When I was young, I wanted to be a teacher. After all -- most of the smart adults I knew? Teachers. Seemed like a "smart" bet. I made up lesson plans. I played schoolhouse. As my teachers taught lessons, I thought about how I could do it better. I researched topics. I really, really like learning. Have I mentioned I'm a big nerd?
By middle school, I began to question my teacher plans -- maybe there was something else out there? We had a "job shadowing" day. I decided to shadow a veterinarian. I loved animals, and vets were usually very smart people. That day didn't go so well -- I made it through watching a spay and a neuter as well as finding out that a dog was going to be euthanized. But I fainted when a cat came for a bandage change -- the bandage was stuck through its skull. Ok, I was not cut out to be a vet!
Then, I was super excited when my counselor told me I could take a test that would tell me what careers I should pursue. Yes! A little guidance! I was beginning to feel overwhelmed by the choices, and just wanted someone to tell me "You would make a great x!" Then I got back the results... Big Disappointment. My counselor informed me... "Wow! I've never seen someone rate so highly in all the categories! You can do whatever you want!" Gee. Thanks.
Back to the teacher plan. At least I can teach other people about all the great things I like to learn.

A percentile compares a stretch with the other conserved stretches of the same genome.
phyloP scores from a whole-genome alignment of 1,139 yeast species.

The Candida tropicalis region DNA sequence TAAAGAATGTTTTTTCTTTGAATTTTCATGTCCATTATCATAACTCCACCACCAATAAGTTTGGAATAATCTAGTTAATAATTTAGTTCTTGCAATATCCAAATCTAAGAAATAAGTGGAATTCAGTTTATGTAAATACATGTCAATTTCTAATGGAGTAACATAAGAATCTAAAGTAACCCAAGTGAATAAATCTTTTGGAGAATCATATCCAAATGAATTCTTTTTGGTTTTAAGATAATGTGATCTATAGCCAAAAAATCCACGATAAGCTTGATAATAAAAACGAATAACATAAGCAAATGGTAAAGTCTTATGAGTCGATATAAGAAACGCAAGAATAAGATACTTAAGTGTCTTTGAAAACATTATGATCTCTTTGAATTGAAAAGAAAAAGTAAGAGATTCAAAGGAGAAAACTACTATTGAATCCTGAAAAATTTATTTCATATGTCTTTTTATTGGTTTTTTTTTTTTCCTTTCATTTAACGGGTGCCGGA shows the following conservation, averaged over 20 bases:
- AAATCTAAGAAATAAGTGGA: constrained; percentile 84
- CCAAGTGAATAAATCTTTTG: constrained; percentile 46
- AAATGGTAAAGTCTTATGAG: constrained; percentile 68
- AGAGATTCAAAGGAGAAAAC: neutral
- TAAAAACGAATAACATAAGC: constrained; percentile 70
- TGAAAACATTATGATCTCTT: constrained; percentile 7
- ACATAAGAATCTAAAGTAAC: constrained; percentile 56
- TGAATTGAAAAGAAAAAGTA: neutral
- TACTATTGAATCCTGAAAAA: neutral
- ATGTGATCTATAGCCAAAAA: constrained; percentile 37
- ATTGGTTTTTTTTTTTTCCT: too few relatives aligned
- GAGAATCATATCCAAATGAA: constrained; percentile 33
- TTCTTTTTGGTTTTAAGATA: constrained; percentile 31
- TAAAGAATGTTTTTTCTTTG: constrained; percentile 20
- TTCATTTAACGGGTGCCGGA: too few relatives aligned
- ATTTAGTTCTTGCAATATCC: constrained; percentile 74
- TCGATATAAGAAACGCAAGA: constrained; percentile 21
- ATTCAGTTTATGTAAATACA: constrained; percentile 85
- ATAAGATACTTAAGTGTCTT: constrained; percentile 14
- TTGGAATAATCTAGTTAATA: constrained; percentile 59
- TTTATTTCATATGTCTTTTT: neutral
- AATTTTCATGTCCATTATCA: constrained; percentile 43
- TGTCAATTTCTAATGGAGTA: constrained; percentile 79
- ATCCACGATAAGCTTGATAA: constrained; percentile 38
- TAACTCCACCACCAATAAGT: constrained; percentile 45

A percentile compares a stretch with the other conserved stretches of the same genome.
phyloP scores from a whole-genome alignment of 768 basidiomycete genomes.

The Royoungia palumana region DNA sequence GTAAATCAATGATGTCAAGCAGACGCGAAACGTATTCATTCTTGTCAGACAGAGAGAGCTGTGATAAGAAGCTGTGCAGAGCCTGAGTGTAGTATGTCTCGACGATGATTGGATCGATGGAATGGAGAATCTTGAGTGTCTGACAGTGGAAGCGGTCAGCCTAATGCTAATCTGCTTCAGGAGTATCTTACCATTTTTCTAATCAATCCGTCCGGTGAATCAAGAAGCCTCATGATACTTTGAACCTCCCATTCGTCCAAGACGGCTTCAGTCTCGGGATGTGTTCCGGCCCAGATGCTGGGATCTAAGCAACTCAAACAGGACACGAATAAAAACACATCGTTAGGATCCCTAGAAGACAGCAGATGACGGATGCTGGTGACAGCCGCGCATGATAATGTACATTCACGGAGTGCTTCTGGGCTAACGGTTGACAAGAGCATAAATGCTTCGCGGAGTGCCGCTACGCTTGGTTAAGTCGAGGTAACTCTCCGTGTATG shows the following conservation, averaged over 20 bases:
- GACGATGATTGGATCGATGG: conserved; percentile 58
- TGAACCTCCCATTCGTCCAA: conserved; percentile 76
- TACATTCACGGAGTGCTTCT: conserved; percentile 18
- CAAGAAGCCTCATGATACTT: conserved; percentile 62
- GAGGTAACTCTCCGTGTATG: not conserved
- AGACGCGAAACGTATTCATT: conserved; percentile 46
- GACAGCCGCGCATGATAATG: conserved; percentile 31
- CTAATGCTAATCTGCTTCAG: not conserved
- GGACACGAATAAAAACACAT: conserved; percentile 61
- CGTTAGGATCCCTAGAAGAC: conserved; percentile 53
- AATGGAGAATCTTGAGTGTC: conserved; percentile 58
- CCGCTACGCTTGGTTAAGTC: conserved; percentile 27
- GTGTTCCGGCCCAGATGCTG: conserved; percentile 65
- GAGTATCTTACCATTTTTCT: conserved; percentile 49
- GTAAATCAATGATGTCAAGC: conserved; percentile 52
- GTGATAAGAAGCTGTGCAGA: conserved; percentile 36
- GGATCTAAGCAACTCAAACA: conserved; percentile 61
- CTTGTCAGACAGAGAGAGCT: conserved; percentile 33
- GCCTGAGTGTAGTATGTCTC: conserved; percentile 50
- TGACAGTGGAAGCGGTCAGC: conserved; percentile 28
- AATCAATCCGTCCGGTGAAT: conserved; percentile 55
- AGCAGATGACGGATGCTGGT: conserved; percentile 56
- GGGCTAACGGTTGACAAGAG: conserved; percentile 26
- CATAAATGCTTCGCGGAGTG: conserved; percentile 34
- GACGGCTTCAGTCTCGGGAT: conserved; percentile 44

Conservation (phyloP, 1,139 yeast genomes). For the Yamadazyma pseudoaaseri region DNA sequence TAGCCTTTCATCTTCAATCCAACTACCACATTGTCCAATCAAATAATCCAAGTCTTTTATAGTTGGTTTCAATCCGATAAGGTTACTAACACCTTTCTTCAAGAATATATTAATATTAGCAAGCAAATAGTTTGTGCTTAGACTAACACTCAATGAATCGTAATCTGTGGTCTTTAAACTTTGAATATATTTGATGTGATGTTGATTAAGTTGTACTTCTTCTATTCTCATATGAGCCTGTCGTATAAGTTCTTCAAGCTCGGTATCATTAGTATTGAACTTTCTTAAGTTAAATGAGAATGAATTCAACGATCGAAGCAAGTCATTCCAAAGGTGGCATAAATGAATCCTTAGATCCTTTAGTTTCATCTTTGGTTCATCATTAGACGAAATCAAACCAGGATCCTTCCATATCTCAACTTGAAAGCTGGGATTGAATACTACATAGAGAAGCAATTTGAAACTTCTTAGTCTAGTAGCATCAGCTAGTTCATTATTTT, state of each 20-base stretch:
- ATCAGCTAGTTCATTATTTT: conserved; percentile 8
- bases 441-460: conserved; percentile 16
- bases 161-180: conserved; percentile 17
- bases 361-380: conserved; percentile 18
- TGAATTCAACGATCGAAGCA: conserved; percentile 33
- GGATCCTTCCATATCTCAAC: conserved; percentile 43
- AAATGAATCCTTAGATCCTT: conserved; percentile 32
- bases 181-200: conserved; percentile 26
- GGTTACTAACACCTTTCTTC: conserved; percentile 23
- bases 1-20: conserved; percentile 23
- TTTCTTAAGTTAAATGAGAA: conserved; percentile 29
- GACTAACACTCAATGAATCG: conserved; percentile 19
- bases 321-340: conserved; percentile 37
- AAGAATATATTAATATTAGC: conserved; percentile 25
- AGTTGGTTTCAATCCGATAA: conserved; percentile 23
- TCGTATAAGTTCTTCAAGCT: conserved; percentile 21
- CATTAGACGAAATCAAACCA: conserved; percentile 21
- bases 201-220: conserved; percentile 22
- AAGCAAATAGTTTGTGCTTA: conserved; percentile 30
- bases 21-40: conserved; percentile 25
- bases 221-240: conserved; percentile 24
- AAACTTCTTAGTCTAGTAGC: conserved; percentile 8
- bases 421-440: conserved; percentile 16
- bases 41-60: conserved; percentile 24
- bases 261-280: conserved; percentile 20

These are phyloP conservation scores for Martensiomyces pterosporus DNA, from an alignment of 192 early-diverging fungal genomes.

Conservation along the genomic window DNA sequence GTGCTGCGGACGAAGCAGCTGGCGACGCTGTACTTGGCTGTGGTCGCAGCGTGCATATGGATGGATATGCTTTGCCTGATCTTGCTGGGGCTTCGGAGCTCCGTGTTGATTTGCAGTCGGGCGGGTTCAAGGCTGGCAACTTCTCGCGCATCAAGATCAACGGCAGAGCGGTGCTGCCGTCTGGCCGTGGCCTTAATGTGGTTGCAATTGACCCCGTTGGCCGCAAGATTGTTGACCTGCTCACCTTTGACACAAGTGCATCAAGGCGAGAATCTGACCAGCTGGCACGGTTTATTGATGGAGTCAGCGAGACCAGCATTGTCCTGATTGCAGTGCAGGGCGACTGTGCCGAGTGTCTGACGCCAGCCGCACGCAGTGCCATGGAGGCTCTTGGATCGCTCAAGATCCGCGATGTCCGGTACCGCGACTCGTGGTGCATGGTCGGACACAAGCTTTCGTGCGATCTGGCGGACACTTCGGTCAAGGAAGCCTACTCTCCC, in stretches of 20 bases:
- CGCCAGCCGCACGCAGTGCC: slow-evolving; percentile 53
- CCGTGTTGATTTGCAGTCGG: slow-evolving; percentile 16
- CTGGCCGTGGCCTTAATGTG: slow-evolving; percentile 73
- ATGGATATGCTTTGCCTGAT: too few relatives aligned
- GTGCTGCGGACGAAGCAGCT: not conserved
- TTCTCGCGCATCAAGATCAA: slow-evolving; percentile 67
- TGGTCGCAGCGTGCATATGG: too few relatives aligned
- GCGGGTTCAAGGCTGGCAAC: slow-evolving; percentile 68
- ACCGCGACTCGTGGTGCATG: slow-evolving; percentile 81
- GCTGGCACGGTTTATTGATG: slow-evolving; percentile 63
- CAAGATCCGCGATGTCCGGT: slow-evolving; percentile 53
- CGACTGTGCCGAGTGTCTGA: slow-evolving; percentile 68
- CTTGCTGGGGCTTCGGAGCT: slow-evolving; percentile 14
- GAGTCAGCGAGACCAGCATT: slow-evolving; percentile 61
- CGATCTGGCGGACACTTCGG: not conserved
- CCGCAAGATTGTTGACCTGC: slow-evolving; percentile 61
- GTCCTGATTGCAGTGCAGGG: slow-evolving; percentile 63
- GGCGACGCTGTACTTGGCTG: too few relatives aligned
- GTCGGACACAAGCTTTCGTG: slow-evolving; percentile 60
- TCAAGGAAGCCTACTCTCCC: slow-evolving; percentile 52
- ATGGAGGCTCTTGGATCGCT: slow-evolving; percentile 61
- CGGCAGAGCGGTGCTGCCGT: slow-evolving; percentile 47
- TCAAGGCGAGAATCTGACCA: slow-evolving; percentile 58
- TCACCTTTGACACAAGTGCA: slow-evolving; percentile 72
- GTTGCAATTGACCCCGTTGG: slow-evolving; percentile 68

There was a hitch in my plans when I moved from my rural Ohio town to upper middle class suburban Detroit. Suddenly, my plans to become a teacher were not "big" enough. All the college prep kids talked about being either "pre-med" or "pre-law." I had to pick my side. Since I have a *huge* needle phobia, and don't particularly like being around sick people (look how well I did around sick animals!), I started saying "pre-law." I also started hearing this phrase, "Those who can, do. Those who can't, teach." Ugh. I guess teaching is for losers.
Then I when to college. And I was overwhelmed and exhilarated. So many things to learn! I double majored. Psychology AND Education. With TWO minors -- Biology and History. Clearly, my true talent is learning. Anything. I just soak it in.
As planned, I became a teacher. But, that did not go so well. I spent two years as a Special Education teacher for high school students. I then became a classic burnout case for Sp. Ed. teachers.
So... back to school. But in WHAT???? Then I found IT. The program for me. Information Science. YES! That's what I love. INFORMATION. I got my Masters in Information Science.
Fast forward to today... I'm an IT geek. And I love it. I get to learn new stuff all the time, solve people's problems, and I'm always surrounded by information. Mmmmmm.... It's so comforting.
People often ask how I went from teaching to IT, but it's really not as far a jump as you think. See?